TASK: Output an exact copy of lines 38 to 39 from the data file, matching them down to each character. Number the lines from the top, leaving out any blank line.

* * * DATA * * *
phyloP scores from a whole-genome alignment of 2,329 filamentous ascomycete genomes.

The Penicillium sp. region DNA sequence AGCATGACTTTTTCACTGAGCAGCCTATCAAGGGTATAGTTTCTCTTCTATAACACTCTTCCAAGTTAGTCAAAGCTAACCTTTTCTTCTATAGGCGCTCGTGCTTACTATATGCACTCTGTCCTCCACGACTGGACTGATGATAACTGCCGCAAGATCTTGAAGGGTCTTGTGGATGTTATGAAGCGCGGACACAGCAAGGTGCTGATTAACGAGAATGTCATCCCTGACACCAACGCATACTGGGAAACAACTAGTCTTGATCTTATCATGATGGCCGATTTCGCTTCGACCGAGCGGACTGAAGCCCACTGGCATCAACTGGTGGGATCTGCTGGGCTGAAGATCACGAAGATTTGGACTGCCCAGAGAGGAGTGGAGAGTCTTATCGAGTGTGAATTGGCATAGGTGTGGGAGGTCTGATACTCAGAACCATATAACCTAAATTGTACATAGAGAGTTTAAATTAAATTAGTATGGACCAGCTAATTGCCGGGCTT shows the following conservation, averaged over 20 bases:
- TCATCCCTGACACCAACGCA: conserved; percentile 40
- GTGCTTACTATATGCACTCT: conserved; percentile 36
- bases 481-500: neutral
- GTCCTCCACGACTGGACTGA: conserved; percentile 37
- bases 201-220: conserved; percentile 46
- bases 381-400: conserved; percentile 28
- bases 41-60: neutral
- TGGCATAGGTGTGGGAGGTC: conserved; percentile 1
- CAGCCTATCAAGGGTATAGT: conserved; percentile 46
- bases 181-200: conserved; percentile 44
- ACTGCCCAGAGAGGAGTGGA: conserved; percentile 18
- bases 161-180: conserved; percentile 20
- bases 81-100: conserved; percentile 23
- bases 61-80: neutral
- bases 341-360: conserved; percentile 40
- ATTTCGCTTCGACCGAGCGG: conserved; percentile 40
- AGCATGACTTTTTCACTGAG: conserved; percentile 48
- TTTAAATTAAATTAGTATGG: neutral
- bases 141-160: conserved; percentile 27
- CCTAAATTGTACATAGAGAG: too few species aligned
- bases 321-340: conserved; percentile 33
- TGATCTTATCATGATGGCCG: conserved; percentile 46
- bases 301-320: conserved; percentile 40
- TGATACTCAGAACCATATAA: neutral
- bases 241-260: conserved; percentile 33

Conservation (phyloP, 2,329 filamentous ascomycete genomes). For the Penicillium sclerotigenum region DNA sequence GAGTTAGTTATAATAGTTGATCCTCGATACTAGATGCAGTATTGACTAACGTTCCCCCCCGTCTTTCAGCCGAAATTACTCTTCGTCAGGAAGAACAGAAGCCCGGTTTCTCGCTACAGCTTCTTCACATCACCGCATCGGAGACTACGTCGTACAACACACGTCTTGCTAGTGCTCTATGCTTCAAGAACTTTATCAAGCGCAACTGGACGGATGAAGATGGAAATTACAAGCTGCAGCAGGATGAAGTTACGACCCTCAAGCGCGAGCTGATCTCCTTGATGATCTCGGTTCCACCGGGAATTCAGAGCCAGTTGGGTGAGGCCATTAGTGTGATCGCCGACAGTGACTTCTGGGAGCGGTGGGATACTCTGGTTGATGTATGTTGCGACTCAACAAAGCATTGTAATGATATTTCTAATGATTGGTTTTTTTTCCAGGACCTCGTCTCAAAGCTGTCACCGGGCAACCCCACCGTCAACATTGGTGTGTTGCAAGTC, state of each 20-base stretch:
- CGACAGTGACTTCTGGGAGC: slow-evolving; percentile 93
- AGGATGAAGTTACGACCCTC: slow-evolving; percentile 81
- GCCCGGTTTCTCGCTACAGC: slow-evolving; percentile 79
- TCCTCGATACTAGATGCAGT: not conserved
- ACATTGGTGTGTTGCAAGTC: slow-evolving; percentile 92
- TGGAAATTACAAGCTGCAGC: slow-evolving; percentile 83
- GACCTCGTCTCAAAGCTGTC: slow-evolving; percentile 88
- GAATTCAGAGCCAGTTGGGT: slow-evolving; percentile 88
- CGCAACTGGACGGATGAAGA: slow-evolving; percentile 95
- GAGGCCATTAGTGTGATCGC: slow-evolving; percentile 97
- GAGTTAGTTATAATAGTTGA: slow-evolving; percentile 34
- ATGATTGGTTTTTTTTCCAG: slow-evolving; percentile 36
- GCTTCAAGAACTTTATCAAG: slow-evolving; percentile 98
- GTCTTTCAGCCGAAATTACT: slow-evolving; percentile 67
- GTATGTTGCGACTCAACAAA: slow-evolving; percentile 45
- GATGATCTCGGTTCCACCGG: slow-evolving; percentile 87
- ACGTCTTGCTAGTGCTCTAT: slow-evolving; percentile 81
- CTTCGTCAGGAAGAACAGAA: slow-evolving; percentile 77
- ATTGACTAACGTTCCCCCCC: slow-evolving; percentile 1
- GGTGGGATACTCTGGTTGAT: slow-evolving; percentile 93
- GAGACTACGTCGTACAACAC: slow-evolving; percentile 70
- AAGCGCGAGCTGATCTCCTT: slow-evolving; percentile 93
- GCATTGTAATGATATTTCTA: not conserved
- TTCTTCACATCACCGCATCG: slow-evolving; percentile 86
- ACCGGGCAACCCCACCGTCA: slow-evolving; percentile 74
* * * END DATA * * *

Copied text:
- GAGGCCATTAGTGTGATCGC: slow-evolving; percentile 97
- GAGTTAGTTATAATAGTTGA: slow-evolving; percentile 34